Monday, January 12, 2009

The Danger of Cinematic Revisions of History


I adore the cinema. Until Professor X completes the family TARDIS, motion pictures are one of the best ways I currently have to time travel. Movies transport us to so many awesome places and times, don’t they?

But I’ve got to be careful to discriminate between reality and moments depicted in movies based on historical events. I was surprised to learn that a pivotal moment in Frost/Nixon was taken a bit out of context. You know, the one that they use in the trailer, where Nixon/Langella says angrily “I’m saying when the President does it, it’s not illegal.”

If you haven’t seen it, it’s a KICKASS trailer:


But it’s also not really the truth. Not only did the exchange not play out precisely that dramatic way, the real Nixon and Frost weren’t referring to the precise things the cinematic Nixon and Frost do. The film’s question is more focused on Nixon’s involvement in the Watergate cover up. In the real interview, they were talking about burglary, surveillance and wiretapping, spying on anti-war groups. The issue was abuse of presidential power. And it was one of the articles of impeachment. Nixon’s response was almost professorial, as he semi-condescendingly explained to Frost that the President is above the law in such matters.



I get that movies often change things to make them more dramatic. That's okay. But what I've read suggests that the writer deliberately removed many references to subjects in the interview to avoid audiences drawing parallels with the current administration (8 days to go, not that I have it marked on the calendar for a big honkin' celebration or anything). That editing's sort of ....what's the word? Oh, yes, bollocks.

Professor X and I were talking about the film in front of our Amazing Children. I noted that it was a shame the film hadn’t explored the wiretapping aspect more, since it was so timely. Amazing Son asked what the big deal was. “Why does it matter if the government listens to your phone conversation? If you’re innocent, you have nothing to worry about.”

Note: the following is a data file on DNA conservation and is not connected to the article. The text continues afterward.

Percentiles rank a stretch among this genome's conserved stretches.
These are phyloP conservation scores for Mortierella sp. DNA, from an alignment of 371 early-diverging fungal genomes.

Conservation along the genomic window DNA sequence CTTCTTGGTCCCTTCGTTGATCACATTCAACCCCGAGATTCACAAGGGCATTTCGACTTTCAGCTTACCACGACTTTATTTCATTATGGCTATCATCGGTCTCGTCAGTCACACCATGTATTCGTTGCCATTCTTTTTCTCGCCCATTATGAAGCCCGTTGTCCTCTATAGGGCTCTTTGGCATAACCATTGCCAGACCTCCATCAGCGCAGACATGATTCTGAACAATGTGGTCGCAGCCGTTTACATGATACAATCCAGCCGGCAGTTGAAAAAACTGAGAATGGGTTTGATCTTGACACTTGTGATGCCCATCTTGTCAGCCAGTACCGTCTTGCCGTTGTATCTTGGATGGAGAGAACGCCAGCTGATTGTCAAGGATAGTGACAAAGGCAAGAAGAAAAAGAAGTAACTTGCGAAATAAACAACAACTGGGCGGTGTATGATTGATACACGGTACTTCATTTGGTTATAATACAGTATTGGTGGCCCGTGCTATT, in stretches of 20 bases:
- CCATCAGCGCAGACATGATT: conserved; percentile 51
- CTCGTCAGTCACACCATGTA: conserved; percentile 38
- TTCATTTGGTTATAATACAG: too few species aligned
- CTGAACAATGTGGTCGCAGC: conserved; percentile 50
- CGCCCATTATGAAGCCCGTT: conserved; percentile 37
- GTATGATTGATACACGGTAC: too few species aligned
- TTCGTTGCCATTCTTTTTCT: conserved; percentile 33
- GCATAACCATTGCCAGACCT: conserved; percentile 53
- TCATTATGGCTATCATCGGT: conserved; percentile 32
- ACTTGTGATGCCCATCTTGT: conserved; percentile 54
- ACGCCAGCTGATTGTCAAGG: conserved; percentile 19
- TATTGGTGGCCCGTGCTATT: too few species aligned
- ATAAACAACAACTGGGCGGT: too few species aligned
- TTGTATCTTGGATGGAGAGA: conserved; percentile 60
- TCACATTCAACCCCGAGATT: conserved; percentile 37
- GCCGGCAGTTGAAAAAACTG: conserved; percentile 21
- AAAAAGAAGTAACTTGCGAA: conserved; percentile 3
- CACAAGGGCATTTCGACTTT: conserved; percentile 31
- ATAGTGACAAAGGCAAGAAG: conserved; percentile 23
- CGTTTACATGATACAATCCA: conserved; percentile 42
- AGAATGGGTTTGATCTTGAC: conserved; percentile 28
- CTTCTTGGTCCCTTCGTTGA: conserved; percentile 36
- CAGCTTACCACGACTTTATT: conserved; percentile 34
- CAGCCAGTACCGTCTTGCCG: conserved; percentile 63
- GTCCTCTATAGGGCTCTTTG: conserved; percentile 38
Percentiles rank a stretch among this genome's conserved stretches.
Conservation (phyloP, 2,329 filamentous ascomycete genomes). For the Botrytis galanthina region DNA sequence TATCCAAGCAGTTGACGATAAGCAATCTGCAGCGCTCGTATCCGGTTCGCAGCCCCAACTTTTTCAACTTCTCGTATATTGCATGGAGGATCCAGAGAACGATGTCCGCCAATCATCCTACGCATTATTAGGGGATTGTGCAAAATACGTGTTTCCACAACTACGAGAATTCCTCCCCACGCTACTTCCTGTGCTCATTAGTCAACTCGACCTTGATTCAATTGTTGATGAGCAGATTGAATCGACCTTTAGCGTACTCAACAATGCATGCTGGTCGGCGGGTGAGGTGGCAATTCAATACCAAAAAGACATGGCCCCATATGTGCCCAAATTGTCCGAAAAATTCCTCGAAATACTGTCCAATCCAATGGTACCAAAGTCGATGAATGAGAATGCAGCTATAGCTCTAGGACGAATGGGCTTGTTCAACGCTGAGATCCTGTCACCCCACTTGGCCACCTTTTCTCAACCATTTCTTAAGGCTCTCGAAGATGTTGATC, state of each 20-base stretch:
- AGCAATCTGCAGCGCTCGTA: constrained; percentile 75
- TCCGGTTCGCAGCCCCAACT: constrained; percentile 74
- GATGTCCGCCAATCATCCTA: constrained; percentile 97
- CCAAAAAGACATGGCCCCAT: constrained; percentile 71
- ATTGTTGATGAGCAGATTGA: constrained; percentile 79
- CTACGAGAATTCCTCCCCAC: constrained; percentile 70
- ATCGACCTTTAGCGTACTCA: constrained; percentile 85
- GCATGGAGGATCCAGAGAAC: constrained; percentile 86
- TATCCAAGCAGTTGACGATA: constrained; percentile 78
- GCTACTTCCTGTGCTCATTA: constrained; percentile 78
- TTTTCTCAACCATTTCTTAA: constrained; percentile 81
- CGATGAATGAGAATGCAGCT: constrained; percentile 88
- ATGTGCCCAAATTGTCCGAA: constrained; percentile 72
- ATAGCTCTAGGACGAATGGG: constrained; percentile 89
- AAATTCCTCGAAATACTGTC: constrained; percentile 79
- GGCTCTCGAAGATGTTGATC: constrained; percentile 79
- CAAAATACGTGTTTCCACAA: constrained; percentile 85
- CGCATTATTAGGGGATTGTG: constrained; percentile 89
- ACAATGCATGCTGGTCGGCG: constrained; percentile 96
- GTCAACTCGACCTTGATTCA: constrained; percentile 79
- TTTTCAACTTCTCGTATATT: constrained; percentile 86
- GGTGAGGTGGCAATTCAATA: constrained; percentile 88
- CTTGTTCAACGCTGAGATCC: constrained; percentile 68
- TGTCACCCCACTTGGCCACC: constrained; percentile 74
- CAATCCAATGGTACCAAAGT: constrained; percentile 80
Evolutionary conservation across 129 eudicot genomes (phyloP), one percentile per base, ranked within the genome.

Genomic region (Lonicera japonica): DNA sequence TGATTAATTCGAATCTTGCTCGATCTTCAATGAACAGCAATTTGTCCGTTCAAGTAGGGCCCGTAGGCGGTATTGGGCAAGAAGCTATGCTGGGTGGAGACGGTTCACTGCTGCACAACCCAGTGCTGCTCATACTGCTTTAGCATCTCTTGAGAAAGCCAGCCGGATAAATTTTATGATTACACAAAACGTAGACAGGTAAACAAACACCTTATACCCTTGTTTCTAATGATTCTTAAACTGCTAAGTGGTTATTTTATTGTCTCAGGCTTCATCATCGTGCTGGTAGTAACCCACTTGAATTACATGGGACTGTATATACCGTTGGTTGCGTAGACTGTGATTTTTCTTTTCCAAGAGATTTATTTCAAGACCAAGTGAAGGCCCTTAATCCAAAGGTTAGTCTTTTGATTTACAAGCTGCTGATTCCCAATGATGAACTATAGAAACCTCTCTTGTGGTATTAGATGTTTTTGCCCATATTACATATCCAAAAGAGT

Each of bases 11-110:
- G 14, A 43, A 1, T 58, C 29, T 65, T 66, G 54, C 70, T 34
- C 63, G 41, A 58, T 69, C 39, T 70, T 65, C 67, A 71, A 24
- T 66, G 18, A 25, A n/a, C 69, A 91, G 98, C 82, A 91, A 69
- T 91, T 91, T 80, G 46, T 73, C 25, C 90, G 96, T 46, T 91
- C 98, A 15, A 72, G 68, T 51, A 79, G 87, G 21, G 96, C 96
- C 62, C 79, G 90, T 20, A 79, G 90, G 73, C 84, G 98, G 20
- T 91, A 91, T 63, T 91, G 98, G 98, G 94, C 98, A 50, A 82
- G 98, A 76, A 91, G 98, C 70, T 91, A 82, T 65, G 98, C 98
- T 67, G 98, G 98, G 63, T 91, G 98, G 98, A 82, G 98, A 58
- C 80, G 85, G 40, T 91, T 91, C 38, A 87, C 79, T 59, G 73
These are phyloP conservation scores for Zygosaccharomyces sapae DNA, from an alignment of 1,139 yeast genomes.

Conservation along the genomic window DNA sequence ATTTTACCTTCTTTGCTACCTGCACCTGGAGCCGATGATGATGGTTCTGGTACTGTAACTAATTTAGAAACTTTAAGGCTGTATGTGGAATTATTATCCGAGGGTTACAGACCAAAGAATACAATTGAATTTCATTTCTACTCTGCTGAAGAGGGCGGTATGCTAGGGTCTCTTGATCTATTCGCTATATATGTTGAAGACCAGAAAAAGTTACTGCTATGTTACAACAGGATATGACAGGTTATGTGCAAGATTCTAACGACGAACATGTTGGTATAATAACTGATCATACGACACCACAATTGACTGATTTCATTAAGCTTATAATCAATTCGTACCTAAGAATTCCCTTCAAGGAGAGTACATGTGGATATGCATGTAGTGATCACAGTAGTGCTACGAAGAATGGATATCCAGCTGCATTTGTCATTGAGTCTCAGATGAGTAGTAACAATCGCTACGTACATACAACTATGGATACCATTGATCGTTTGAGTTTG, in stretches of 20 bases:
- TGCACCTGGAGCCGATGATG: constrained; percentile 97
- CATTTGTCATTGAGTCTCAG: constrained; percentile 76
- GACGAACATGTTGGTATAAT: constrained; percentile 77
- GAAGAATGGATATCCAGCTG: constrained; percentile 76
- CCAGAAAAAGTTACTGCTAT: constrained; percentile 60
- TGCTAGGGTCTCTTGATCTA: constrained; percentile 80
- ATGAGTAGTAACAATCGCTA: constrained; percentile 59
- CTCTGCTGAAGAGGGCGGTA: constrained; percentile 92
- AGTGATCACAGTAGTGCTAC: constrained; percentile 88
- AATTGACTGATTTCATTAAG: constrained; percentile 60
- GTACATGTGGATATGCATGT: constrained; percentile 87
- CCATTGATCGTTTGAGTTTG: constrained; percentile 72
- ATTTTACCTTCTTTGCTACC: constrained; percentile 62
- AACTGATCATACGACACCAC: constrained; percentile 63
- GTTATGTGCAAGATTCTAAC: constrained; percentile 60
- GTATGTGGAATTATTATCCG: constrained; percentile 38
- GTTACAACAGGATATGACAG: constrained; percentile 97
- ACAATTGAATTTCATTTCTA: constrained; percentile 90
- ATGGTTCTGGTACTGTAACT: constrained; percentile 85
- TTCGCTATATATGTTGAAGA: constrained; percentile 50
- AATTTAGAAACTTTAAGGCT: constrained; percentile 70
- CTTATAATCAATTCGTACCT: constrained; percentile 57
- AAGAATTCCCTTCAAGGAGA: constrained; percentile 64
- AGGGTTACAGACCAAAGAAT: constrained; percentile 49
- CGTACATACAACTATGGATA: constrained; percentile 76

Oy.

I’ve got some work to do here. But that’s the subject for another day's post. Or maybe a week’s worth. Rest assured, Amazing Son and I will be having many conversations about civil liberties in the months to come. He is a mature and thoughtful 14 ½ year old, so I have hope!

Elizabeth Drew does an awesome job analyzing the movie vs. history in her article Frost/Nixon: A Dishonorable Distortion of History. I won’t endeavor to cover all the points she does. It’s well worth your time to read her piece. In fact, I plan to check out some of her books.

Drew writes: The Watergate break-in was small beans compared to, say, the break-in of the office of Dr. Lewis Fielding, the psychiatrist of Daniel Ellsberg, who had leaked the Pentagon Papers - Nixon was far more worried about the discovery of this break-in.

Anyone out there in Blogland who thinks it’s okay for the President to authorize breaking into their doctor’s office, please raise your hand. For the record, mine’s not raised.

1 comment:

Crystal Jigsaw said...

I feel historic films are definitely the best to watch so long as they are researched thoroughly, depicting characters to a perfect portrayal of how they would have lived in the subject period.

Just want to add, was looking through some of your previous posts and noticed a fabulous picture in your last one (meme) of a toilet! I used to live near a place called Thame in Oxfordshire which had a pub with toilets just like that one! Funny what triggers memories...!

Great blog, Crystal Jigsaw xx